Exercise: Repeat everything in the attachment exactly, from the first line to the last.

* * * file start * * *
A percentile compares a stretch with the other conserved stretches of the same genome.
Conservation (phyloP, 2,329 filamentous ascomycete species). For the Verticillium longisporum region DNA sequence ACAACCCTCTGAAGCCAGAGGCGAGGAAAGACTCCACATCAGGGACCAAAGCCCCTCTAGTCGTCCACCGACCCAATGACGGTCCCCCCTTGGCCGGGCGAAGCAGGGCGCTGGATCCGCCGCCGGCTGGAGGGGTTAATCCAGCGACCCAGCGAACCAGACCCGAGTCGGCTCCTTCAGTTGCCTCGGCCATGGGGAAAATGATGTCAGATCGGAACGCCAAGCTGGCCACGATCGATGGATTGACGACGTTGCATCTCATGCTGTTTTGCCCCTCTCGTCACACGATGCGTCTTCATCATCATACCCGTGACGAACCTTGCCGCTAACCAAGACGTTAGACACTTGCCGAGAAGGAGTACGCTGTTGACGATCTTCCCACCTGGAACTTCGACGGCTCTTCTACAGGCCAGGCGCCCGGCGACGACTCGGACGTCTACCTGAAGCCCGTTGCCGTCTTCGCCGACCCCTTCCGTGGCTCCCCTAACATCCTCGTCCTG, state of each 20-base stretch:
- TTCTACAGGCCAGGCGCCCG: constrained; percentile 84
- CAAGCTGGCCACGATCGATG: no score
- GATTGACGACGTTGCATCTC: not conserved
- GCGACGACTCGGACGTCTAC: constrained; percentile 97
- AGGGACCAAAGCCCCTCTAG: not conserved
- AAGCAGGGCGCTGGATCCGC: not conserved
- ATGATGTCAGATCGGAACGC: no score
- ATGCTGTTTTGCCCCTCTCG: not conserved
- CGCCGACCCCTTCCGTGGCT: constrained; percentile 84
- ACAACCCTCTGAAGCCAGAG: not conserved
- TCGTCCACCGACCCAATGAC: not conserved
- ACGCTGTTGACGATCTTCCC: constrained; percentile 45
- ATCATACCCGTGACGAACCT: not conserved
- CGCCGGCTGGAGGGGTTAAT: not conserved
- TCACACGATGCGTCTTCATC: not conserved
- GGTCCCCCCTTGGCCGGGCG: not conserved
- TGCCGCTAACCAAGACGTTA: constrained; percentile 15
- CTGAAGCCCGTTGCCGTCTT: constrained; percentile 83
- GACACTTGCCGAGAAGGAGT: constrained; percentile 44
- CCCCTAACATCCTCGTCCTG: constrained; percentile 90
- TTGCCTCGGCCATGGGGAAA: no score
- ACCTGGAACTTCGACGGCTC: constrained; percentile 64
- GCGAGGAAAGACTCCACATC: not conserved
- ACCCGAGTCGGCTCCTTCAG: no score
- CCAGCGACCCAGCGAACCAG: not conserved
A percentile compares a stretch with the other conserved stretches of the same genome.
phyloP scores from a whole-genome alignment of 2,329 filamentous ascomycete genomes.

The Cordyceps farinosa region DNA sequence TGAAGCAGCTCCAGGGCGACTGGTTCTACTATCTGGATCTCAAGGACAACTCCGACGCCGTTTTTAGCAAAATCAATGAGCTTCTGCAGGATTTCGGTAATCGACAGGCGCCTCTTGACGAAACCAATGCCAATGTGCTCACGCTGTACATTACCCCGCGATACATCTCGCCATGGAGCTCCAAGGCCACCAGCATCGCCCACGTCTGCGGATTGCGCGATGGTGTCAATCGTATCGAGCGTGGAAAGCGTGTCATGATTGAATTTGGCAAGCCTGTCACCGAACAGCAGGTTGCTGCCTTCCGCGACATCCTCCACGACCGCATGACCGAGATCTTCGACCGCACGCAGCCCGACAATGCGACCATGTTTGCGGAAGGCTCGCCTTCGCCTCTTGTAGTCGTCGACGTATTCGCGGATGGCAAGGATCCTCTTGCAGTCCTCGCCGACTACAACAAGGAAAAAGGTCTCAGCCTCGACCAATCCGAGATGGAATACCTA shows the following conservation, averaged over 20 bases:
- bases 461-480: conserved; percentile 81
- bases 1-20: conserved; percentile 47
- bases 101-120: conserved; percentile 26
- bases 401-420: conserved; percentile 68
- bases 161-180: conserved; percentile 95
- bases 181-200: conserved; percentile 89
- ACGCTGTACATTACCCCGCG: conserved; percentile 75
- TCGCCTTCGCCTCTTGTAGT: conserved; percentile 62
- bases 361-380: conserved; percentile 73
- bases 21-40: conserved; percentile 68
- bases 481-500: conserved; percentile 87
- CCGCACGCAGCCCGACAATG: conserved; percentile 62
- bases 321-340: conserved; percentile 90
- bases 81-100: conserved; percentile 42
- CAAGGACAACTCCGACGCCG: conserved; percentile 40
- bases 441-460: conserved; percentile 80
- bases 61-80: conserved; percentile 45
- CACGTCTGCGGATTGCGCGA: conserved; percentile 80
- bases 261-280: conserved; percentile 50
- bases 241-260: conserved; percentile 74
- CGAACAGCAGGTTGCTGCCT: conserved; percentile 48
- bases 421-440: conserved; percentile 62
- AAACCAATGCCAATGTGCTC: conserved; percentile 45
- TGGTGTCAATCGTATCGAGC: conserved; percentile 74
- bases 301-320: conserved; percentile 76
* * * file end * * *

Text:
A percentile compares a stretch with the other conserved stretches of the same genome.
Conservation (phyloP, 2,329 filamentous ascomycete species). For the Verticillium longisporum region DNA sequence ACAACCCTCTGAAGCCAGAGGCGAGGAAAGACTCCACATCAGGGACCAAAGCCCCTCTAGTCGTCCACCGACCCAATGACGGTCCCCCCTTGGCCGGGCGAAGCAGGGCGCTGGATCCGCCGCCGGCTGGAGGGGTTAATCCAGCGACCCAGCGAACCAGACCCGAGTCGGCTCCTTCAGTTGCCTCGGCCATGGGGAAAATGATGTCAGATCGGAACGCCAAGCTGGCCACGATCGATGGATTGACGACGTTGCATCTCATGCTGTTTTGCCCCTCTCGTCACACGATGCGTCTTCATCATCATACCCGTGACGAACCTTGCCGCTAACCAAGACGTTAGACACTTGCCGAGAAGGAGTACGCTGTTGACGATCTTCCCACCTGGAACTTCGACGGCTCTTCTACAGGCCAGGCGCCCGGCGACGACTCGGACGTCTACCTGAAGCCCGTTGCCGTCTTCGCCGACCCCTTCCGTGGCTCCCCTAACATCCTCGTCCTG, state of each 20-base stretch:
- TTCTACAGGCCAGGCGCCCG: constrained; percentile 84
- CAAGCTGGCCACGATCGATG: no score
- GATTGACGACGTTGCATCTC: not conserved
- GCGACGACTCGGACGTCTAC: constrained; percentile 97
- AGGGACCAAAGCCCCTCTAG: not conserved
- AAGCAGGGCGCTGGATCCGC: not conserved
- ATGATGTCAGATCGGAACGC: no score
- ATGCTGTTTTGCCCCTCTCG: not conserved
- CGCCGACCCCTTCCGTGGCT: constrained; percentile 84
- ACAACCCTCTGAAGCCAGAG: not conserved
- TCGTCCACCGACCCAATGAC: not conserved
- ACGCTGTTGACGATCTTCCC: constrained; percentile 45
- ATCATACCCGTGACGAACCT: not conserved
- CGCCGGCTGGAGGGGTTAAT: not conserved
- TCACACGATGCGTCTTCATC: not conserved
- GGTCCCCCCTTGGCCGGGCG: not conserved
- TGCCGCTAACCAAGACGTTA: constrained; percentile 15
- CTGAAGCCCGTTGCCGTCTT: constrained; percentile 83
- GACACTTGCCGAGAAGGAGT: constrained; percentile 44
- CCCCTAACATCCTCGTCCTG: constrained; percentile 90
- TTGCCTCGGCCATGGGGAAA: no score
- ACCTGGAACTTCGACGGCTC: constrained; percentile 64
- GCGAGGAAAGACTCCACATC: not conserved
- ACCCGAGTCGGCTCCTTCAG: no score
- CCAGCGACCCAGCGAACCAG: not conserved
A percentile compares a stretch with the other conserved stretches of the same genome.
phyloP scores from a whole-genome alignment of 2,329 filamentous ascomycete genomes.

The Cordyceps farinosa region DNA sequence TGAAGCAGCTCCAGGGCGACTGGTTCTACTATCTGGATCTCAAGGACAACTCCGACGCCGTTTTTAGCAAAATCAATGAGCTTCTGCAGGATTTCGGTAATCGACAGGCGCCTCTTGACGAAACCAATGCCAATGTGCTCACGCTGTACATTACCCCGCGATACATCTCGCCATGGAGCTCCAAGGCCACCAGCATCGCCCACGTCTGCGGATTGCGCGATGGTGTCAATCGTATCGAGCGTGGAAAGCGTGTCATGATTGAATTTGGCAAGCCTGTCACCGAACAGCAGGTTGCTGCCTTCCGCGACATCCTCCACGACCGCATGACCGAGATCTTCGACCGCACGCAGCCCGACAATGCGACCATGTTTGCGGAAGGCTCGCCTTCGCCTCTTGTAGTCGTCGACGTATTCGCGGATGGCAAGGATCCTCTTGCAGTCCTCGCCGACTACAACAAGGAAAAAGGTCTCAGCCTCGACCAATCCGAGATGGAATACCTA shows the following conservation, averaged over 20 bases:
- bases 461-480: conserved; percentile 81
- bases 1-20: conserved; percentile 47
- bases 101-120: conserved; percentile 26
- bases 401-420: conserved; percentile 68
- bases 161-180: conserved; percentile 95
- bases 181-200: conserved; percentile 89
- ACGCTGTACATTACCCCGCG: conserved; percentile 75
- TCGCCTTCGCCTCTTGTAGT: conserved; percentile 62
- bases 361-380: conserved; percentile 73
- bases 21-40: conserved; percentile 68
- bases 481-500: conserved; percentile 87
- CCGCACGCAGCCCGACAATG: conserved; percentile 62
- bases 321-340: conserved; percentile 90
- bases 81-100: conserved; percentile 42
- CAAGGACAACTCCGACGCCG: conserved; percentile 40
- bases 441-460: conserved; percentile 80
- bases 61-80: conserved; percentile 45
- CACGTCTGCGGATTGCGCGA: conserved; percentile 80
- bases 261-280: conserved; percentile 50
- bases 241-260: conserved; percentile 74
- CGAACAGCAGGTTGCTGCCT: conserved; percentile 48
- bases 421-440: conserved; percentile 62
- AAACCAATGCCAATGTGCTC: conserved; percentile 45
- TGGTGTCAATCGTATCGAGC: conserved; percentile 74
- bases 301-320: conserved; percentile 76